4. Give Rescue Breathing
    a. Step 1: Tilt their head back, lift chin, pinch nose shut.
    b. Step 2: Give 1 slow breath every 5 seconds. Blow enough air into their lungs to make their chest rise.
  5. Use naloxone and continue rescue breathing at one breath every 5 seconds.
  6. If the person begins to breathe on their own, put them on their side so they do not choke on their vomit.
  7. Continue to monitor their breathing and perform rescue breathing if respirations are below 10 breaths a minute.
    If vomiting occurs, manually clear their mouth and nose.
  8. Stay with the person until EMS arrives.

WHAT IS NALOXONE?

Naloxone (Narcan®) is a prescription medication that can reverse an overdose that is caused by an opioid drug. When administered during an overdose, naloxone blocks the effects of opioids on the brain and restores breathing. It can be given as an injection into a muscle or as a nasal spray.

Naloxone has no potential for abuse. If it is given to a person who is not experiencing an opioid overdose, it is harmless. If naloxone is administered to a person who is experiencing an opioid overdose, it will produce withdrawal symptoms. Naloxone does not reverse overdoses that are caused by non-opioid drugs.

Naloxone should be stored at room temperature and away from light. The shelf life of naloxone is approximately two years.

OVERDOSE RISK FACTORS & PREVENTION
Opioids include both heroin as well as prescription medications used to treat pain such as morphine, codeine, methadone, oxycodone (Oxycontin, Percodan, Percocet), hydrocodone (Vicodin, Lortab, Norco), fentanyl (Duragesic, Fentora) and hydromorphone (Dilaudid, Exalgo). The following are some common risk factors for opioid overdose as well as some prevention strategies:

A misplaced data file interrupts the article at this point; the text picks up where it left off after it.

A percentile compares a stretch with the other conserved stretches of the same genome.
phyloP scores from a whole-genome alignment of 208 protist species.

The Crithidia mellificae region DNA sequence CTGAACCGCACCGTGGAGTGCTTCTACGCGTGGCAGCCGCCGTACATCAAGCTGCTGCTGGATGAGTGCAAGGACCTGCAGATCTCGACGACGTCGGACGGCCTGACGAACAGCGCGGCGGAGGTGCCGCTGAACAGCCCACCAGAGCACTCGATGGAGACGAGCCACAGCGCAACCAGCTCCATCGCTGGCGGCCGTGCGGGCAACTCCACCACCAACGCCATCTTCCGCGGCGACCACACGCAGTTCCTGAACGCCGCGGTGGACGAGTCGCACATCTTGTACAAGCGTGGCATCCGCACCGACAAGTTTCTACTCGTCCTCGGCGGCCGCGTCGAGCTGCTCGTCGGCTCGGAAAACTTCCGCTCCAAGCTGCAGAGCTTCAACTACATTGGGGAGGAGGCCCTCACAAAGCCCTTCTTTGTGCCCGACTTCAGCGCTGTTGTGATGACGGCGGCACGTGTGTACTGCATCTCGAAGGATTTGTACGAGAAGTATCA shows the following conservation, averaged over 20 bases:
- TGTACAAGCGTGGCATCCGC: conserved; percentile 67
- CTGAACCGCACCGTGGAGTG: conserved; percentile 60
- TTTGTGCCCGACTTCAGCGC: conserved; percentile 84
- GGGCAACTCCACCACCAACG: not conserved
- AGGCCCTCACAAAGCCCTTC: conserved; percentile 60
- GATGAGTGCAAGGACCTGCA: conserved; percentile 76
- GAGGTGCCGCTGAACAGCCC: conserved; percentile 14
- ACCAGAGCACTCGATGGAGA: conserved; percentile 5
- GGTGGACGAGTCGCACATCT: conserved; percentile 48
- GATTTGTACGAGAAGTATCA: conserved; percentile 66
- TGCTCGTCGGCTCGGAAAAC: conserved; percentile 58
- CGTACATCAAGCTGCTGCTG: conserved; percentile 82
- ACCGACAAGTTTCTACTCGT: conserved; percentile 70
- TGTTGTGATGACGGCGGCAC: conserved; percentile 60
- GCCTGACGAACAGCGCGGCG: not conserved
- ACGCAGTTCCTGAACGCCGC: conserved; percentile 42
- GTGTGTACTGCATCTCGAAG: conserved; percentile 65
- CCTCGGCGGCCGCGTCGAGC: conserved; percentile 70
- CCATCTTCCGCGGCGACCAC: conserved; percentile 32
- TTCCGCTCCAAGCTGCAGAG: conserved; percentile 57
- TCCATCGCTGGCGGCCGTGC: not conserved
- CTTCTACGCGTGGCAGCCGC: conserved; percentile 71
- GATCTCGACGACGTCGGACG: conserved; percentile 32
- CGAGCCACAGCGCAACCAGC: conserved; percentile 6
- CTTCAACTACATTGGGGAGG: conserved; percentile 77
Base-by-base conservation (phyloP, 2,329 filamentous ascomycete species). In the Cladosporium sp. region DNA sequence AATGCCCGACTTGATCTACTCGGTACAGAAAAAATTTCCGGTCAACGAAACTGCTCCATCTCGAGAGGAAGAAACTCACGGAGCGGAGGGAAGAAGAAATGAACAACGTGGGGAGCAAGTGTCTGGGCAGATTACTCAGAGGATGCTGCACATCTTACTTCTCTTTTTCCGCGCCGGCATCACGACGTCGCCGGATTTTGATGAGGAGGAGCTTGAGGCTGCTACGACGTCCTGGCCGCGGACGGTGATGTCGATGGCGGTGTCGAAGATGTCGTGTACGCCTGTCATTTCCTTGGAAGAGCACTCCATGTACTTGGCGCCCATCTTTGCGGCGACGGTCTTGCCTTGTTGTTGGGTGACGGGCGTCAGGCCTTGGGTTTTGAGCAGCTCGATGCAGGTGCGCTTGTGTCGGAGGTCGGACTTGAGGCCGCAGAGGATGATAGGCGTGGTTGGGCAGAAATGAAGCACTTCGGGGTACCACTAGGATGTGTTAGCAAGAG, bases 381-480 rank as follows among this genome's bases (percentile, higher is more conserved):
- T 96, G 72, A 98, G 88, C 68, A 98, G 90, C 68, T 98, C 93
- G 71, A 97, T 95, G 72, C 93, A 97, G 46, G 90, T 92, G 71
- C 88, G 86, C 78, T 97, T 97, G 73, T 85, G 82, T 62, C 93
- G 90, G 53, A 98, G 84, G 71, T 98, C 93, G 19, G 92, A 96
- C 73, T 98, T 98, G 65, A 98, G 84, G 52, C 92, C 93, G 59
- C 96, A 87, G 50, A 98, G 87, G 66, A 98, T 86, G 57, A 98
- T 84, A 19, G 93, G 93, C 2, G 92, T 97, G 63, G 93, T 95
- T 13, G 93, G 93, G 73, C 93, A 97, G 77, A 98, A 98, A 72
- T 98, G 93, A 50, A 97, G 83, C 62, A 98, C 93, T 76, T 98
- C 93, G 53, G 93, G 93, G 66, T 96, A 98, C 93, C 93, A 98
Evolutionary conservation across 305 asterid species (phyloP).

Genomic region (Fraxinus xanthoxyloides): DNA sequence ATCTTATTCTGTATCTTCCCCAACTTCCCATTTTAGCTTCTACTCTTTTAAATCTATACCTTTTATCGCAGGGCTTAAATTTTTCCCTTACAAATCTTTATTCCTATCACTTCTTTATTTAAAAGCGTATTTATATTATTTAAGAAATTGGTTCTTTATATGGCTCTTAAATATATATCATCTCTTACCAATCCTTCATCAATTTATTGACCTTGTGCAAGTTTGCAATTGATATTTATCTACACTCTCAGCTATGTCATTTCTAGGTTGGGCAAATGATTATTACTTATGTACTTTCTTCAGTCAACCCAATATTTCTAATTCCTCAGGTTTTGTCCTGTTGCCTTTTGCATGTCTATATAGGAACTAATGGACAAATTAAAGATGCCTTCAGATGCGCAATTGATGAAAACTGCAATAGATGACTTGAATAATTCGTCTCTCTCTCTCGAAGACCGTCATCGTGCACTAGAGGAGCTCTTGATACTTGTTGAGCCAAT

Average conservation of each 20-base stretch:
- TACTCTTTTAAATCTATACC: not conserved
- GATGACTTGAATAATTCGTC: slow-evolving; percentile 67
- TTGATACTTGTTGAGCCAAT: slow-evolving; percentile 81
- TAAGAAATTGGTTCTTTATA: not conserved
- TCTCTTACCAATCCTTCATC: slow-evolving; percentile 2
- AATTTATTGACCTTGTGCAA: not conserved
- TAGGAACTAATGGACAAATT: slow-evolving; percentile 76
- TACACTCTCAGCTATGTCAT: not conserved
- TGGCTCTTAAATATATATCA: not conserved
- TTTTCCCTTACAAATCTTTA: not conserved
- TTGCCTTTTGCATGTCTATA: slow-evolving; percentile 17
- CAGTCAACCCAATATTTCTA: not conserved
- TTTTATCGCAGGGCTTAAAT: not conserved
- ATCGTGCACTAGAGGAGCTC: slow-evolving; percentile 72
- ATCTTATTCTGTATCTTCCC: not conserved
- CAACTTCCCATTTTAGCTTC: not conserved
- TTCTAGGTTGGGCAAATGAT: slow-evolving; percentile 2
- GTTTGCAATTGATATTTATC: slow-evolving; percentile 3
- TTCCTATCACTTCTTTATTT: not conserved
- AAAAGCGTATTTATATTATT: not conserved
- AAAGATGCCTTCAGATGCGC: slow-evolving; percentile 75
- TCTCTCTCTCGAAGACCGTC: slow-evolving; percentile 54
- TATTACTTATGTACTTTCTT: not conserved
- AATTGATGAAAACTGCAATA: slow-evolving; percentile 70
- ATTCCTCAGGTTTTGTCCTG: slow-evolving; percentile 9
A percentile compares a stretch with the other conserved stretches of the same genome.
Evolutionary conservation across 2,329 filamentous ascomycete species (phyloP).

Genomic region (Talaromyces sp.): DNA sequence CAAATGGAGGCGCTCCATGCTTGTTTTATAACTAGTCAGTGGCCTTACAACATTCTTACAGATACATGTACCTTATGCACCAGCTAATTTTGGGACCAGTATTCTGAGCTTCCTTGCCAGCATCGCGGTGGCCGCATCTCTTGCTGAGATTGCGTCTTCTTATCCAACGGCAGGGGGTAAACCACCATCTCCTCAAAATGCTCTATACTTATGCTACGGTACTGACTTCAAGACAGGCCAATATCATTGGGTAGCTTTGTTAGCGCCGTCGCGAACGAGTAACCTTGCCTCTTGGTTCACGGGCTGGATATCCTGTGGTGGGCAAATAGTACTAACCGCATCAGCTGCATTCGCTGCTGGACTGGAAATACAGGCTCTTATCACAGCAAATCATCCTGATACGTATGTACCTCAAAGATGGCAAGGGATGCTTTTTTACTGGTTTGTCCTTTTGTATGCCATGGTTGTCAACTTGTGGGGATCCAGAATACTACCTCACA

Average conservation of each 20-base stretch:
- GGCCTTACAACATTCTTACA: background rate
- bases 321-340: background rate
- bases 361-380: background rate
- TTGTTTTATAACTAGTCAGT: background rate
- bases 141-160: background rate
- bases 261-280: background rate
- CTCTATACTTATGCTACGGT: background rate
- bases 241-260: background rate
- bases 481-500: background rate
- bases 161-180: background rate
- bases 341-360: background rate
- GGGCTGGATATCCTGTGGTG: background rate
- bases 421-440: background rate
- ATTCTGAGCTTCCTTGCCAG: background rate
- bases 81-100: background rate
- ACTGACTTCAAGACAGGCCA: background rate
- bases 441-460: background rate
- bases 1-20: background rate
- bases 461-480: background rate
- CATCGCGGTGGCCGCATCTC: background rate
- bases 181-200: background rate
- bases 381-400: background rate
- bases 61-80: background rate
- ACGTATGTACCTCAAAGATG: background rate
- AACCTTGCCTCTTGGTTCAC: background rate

Mixing Drugs

Many overdoses occur when people mix heroin or prescription opioids with alcohol and/or benzodiazepines. Alcohol and benzodiazepines (Xanax, Klonopin, Ativan and Valium) are particularly dangerous because, like opioids, these substances impact an individual’s ability to breathe. Avoid mixing opioids with other drugs or alcohol. If prescribed an opioid and a benzodiazepine by a prescriber, take only as directed.

Tolerance

Tolerance is your body’s ability to process a drug. Tolerance changes over time so that you may need more of a drug to feel its effects. Tolerance can decrease rapidly when someone has taken a break from using an opioid. When someone loses tolerance and then takes an opioid again, they are at-risk for an overdose, even if they take an amount that caused them no problem in the past. If you are using opioids after a period of abstinence, start at a lower dose.

Physical Health

Your physical health impacts your body’s ability to manage opioids. Since opioids can impair your ability to breathe, if you have asthma or other breathing problems you are at higher risk for an overdose. Individuals with liver (hepatitis), kidney problems and those who are HIV-positive are also at an increased risk of an overdose.

Previous Overdose

A person who has experienced a nonfatal overdose in the past, has an increased risk of a fatal overdose in the future. To prevent a fatal overdose, teach your family and friends how to recognize and respond to an overdose.